People love to talk about “change candidates” nowadays. They can fall in both main parties, maybe pop up from a third party from time-to-time. What they plan to change is all relative to the market they’re running in.
In Winnebago County, two seats for representative in the General Assembly are on the line: Republican John Cabello’s in the 68th District and Republican Joe Sosnowski’s in the 69th.
When we break it down, Cabello has been willing to cross party lines for his favored legislative projects, nearly all of which have to do with law enforcement and fire regulations. And to his credit, there isn’t anyone else in the Assembly so dedicated to those projects, as one would expect of a former police officer.
Sosnowski has slowly worked himself into becoming a career politician, from the DeKalb City Council in 1999 to the past six years representing the 69th District. He has, thankfully, passed on the duty of the annual GOP assault on the printing of public and government notices in newspapers to Tom Demmer down in Dixon. Like Dave Syverson, he’d probably like to run for mayor of Rockford some day. This is what we can tell you.
So now we come back to the “change” aspect, because if you listen to the GOP in Illinois tell it, we need change to remove Mike Madigan from power. This has been beaten into the heads of the electorate across the state since Day One of the Rauner administration. This is their rallying cry.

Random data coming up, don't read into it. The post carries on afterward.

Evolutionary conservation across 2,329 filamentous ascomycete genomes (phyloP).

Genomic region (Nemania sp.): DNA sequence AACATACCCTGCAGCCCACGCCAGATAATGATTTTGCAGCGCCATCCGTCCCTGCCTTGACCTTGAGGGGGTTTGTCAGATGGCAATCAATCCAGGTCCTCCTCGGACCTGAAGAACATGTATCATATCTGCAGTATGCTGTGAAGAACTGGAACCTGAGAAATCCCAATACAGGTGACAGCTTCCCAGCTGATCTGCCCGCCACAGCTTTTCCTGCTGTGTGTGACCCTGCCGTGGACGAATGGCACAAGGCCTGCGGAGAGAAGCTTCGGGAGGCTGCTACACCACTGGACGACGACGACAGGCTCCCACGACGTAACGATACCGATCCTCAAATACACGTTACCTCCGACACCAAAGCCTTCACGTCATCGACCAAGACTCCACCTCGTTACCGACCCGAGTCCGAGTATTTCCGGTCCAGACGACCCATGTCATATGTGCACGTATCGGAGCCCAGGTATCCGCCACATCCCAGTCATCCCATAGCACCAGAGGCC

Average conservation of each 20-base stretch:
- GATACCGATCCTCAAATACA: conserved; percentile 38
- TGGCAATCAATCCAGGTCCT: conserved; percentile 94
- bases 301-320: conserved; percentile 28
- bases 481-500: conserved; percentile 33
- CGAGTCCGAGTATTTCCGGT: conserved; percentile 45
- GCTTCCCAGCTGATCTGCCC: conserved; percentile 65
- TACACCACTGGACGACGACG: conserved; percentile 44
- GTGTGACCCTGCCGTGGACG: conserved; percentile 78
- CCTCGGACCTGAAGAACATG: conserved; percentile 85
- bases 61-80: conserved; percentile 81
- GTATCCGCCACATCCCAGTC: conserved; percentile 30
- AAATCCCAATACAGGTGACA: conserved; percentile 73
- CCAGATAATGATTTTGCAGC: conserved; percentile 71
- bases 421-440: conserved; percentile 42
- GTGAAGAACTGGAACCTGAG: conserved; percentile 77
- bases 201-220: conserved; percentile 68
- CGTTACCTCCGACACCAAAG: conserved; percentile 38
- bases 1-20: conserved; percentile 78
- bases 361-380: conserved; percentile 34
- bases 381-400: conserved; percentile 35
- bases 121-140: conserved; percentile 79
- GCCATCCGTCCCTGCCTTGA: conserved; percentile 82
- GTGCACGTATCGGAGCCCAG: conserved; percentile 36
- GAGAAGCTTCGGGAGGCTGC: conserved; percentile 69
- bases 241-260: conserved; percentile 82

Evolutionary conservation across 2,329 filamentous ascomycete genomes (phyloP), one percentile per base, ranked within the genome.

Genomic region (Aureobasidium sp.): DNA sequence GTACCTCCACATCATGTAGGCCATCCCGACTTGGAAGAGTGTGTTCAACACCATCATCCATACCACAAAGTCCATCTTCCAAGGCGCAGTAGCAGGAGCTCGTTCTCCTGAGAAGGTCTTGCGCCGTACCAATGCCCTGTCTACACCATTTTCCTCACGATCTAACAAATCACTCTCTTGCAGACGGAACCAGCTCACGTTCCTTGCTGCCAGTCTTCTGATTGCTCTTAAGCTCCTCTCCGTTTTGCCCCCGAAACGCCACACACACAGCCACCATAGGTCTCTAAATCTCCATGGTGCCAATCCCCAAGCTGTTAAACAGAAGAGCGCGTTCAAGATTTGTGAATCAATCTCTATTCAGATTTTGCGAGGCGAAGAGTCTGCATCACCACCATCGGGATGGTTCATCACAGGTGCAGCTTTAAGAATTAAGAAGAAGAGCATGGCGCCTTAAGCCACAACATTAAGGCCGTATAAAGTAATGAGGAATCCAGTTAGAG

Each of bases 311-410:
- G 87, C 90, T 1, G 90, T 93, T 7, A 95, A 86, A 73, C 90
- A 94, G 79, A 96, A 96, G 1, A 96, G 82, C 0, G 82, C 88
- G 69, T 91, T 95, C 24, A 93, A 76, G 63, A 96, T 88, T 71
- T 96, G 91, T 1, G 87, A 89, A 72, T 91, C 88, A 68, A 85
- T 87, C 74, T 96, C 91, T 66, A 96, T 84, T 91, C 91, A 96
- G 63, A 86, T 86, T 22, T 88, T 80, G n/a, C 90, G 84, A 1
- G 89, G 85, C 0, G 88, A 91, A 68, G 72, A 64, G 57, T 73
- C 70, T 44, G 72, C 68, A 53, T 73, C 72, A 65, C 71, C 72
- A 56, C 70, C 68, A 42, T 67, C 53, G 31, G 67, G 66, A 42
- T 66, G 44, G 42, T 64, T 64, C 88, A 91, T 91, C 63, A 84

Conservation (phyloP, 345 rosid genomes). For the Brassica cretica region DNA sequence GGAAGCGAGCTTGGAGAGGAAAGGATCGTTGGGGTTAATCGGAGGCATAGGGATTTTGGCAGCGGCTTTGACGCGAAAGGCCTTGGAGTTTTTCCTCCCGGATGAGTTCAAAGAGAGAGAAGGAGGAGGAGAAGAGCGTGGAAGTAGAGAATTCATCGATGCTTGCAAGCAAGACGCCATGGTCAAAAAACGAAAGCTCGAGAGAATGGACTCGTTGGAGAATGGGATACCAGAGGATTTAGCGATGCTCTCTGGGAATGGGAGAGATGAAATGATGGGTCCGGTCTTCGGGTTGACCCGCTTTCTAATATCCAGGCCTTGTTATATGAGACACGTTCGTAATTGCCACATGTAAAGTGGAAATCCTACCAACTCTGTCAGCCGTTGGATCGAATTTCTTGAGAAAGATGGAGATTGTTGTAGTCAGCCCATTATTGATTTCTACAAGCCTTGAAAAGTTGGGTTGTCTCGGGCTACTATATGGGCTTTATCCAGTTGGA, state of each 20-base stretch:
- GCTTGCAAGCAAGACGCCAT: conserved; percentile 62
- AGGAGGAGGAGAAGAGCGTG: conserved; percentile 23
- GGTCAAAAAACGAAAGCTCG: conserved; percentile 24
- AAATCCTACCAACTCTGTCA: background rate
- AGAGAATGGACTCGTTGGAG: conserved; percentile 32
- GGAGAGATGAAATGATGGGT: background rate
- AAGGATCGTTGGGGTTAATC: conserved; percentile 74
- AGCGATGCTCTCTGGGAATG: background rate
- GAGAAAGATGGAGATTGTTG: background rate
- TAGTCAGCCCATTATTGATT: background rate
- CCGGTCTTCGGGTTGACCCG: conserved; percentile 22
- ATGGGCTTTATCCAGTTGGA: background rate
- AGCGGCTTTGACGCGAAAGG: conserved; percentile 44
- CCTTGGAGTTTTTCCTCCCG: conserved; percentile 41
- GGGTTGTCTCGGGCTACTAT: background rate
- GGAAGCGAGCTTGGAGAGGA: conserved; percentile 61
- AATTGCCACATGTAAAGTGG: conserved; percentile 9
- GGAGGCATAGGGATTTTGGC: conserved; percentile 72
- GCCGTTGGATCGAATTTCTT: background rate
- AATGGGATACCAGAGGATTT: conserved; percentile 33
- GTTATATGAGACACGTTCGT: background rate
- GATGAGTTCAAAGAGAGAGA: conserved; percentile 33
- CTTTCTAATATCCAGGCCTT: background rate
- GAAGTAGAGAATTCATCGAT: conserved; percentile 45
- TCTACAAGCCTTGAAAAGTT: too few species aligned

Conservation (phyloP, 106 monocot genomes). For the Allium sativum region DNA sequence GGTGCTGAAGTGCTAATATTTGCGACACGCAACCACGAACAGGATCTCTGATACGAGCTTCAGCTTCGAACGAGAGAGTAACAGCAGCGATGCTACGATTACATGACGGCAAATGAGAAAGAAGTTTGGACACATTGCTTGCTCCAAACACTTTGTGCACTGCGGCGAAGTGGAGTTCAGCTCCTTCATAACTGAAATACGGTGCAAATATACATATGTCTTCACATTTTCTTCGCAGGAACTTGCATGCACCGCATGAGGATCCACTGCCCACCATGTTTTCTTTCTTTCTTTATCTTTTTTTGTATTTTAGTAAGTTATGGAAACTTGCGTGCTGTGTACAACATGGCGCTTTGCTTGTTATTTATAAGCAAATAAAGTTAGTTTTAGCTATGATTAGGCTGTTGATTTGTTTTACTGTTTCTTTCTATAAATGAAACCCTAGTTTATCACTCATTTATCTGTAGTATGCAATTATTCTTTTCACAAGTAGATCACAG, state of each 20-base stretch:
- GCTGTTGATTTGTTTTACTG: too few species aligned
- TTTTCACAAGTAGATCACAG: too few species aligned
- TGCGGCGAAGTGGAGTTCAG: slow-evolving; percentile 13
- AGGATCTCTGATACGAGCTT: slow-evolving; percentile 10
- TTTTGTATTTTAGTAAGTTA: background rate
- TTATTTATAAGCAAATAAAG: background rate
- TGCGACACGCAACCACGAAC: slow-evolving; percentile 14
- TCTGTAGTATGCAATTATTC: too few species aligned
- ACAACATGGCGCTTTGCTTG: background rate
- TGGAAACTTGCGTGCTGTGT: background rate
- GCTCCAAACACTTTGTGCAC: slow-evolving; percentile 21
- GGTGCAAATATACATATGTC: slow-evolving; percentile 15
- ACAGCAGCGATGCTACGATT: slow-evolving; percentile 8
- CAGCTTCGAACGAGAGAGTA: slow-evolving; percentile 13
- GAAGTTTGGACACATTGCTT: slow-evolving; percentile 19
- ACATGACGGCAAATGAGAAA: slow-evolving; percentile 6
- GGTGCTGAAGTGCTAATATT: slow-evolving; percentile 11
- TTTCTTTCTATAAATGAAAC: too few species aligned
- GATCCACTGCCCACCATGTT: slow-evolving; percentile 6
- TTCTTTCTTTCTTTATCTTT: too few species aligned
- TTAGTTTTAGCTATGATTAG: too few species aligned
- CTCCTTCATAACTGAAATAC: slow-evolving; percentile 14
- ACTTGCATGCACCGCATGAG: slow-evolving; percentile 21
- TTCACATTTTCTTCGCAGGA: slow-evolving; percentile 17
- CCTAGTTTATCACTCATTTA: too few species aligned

Yet, Madigan doesn’t represent these two districts; simply his own in Cook County. And for all the complaints from Illinois’ Republicans about the out-of-what Democratic budgets, no one from their side has seen fit to put one together. Instead, they prefer to spend time on legislative snowmen that melt away long before the hard work of the state’s budget needs to be done every Spring.
So, the question voters have to ask is what change represents to them. A voter in the 68th or 69th District who wants change in Illinois cannot inflict it in other districts, unless they want to cut a check for political campaigns. (Which, really, is that actually change? More campaign dollars?) They have to decide if the people who currently represent them can acutely affect change at their behest, or if that authority needs to be transferred to a new set of hands. And given the dismal approval ratings for the General Assembly, the question almost seems rhetorical.
If you think Cabello and Sosnowski can bring about the change Illinois needs, then continue to vote for them. But, if you’re like us and think change needs to come to Springfield, vote for their challengers Tricia Sweeney and Angelique Bodine, respectfully.